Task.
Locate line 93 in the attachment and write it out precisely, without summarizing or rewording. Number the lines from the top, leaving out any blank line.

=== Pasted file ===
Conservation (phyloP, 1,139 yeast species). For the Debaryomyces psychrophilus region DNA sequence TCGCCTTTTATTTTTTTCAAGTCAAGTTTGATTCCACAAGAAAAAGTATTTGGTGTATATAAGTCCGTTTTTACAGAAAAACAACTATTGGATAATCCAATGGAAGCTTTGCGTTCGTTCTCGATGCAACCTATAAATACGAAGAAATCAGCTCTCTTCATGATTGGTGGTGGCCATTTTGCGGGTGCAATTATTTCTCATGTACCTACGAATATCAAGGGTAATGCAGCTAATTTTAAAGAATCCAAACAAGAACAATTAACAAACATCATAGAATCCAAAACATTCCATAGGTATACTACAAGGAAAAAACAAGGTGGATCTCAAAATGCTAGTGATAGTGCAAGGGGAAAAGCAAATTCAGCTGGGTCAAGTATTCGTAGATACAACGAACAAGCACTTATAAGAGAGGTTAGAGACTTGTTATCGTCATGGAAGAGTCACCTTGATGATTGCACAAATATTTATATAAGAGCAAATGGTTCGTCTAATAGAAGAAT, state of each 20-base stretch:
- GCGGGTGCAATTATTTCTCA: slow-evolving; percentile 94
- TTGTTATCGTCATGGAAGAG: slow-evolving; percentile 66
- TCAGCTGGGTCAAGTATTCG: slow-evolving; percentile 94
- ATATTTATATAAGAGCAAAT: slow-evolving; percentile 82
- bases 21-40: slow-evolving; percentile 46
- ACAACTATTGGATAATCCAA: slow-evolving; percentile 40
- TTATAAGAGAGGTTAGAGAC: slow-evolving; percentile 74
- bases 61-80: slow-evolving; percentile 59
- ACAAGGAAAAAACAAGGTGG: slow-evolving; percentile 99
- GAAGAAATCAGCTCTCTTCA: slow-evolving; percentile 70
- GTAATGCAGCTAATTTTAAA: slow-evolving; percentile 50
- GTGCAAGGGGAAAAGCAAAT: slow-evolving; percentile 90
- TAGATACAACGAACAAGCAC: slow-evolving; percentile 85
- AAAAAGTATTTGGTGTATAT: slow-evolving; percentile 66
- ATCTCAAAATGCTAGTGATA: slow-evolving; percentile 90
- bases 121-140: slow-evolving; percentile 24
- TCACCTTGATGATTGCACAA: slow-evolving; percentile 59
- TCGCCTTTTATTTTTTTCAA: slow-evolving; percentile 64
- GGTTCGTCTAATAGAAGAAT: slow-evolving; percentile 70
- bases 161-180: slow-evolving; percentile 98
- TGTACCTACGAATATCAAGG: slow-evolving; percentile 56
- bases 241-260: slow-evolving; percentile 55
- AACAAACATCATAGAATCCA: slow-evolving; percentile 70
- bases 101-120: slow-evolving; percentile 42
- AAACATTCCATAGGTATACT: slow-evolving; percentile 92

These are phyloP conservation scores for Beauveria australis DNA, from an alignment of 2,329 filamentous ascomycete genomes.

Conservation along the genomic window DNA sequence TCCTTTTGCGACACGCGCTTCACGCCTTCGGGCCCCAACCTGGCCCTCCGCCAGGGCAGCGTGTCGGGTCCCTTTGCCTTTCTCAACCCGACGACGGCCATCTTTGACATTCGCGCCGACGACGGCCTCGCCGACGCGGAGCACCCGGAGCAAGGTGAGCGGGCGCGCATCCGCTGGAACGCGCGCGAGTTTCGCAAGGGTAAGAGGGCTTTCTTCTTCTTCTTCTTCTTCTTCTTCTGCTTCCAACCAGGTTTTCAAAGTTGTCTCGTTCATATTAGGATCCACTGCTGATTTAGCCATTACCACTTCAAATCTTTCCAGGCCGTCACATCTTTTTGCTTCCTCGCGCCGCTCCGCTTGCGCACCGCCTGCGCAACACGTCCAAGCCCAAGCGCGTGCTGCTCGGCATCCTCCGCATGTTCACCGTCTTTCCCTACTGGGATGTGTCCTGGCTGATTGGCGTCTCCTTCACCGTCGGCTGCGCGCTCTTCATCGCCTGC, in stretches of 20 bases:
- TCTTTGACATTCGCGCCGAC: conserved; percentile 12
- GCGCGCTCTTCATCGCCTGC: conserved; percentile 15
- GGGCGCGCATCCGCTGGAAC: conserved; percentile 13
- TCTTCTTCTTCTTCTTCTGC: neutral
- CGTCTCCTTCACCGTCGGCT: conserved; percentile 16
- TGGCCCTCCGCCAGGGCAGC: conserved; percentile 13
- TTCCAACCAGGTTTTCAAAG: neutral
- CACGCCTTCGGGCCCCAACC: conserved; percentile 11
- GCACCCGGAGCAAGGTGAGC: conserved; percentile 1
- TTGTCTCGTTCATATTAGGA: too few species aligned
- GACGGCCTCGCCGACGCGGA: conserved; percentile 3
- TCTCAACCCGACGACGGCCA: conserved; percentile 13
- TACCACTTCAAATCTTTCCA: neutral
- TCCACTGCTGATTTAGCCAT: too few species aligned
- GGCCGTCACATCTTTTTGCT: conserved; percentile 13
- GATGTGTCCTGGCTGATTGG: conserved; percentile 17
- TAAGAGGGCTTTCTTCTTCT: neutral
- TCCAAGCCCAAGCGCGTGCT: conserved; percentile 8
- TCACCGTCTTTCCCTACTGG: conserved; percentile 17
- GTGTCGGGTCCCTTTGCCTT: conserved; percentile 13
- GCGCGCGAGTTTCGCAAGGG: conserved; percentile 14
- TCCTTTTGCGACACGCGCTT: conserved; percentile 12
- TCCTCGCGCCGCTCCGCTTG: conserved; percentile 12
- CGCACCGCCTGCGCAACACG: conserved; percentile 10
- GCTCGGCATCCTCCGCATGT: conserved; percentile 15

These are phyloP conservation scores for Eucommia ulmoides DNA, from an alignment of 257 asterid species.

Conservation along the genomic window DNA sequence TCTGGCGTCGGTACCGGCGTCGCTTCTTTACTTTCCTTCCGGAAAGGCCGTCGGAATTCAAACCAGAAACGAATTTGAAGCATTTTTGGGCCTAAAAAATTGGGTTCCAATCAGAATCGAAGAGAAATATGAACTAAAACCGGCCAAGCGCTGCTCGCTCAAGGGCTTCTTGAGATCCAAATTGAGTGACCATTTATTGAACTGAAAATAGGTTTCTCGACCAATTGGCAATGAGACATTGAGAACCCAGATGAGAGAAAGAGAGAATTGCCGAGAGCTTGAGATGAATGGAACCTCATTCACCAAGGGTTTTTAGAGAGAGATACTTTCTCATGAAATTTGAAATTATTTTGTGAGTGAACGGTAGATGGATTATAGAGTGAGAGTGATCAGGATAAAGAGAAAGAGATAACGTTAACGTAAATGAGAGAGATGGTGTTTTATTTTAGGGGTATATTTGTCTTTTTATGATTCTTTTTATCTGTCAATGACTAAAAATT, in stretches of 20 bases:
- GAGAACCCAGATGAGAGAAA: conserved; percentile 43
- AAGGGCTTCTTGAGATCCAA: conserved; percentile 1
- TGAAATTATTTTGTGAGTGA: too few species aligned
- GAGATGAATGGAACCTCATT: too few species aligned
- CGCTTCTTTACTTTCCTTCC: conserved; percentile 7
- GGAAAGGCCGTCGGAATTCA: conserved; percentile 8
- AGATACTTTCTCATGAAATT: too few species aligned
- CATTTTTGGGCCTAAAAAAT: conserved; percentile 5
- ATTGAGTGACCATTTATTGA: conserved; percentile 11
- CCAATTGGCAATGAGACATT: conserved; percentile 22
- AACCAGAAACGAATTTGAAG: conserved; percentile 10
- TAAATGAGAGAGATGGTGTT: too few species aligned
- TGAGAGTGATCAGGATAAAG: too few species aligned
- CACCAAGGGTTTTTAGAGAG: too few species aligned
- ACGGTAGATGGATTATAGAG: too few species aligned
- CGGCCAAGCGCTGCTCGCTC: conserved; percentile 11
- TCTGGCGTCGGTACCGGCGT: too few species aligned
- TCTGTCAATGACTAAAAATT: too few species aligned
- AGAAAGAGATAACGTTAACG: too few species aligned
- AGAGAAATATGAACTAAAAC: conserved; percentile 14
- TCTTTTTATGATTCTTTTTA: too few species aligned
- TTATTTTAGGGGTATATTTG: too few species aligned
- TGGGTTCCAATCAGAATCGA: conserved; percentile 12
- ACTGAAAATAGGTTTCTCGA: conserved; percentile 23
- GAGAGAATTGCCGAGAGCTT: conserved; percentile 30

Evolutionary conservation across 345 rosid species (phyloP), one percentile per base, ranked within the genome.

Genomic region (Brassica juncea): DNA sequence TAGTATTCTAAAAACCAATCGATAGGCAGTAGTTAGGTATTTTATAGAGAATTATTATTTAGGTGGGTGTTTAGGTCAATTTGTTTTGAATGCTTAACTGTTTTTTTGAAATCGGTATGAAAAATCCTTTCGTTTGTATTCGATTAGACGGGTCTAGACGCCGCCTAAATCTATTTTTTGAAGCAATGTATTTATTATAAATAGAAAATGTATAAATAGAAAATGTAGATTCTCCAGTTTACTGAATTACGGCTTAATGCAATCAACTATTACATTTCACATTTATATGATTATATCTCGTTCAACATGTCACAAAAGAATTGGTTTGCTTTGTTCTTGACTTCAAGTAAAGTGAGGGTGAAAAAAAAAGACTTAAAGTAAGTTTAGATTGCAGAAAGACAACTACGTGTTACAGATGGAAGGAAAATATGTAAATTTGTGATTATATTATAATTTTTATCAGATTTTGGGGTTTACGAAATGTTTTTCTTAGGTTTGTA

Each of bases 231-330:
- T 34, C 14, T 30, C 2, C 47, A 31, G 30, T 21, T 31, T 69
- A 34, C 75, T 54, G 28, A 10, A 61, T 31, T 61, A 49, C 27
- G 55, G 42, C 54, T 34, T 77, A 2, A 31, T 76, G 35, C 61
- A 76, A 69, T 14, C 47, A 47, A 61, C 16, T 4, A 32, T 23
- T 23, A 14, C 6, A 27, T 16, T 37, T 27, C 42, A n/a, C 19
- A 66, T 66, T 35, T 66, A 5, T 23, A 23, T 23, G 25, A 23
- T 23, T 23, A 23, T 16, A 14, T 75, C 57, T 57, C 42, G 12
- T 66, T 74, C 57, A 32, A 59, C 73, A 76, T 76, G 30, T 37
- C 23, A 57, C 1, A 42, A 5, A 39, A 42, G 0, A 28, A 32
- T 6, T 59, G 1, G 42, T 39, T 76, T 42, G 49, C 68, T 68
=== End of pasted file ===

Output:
- T 6, T 59, G 1, G 42, T 39, T 76, T 42, G 49, C 68, T 68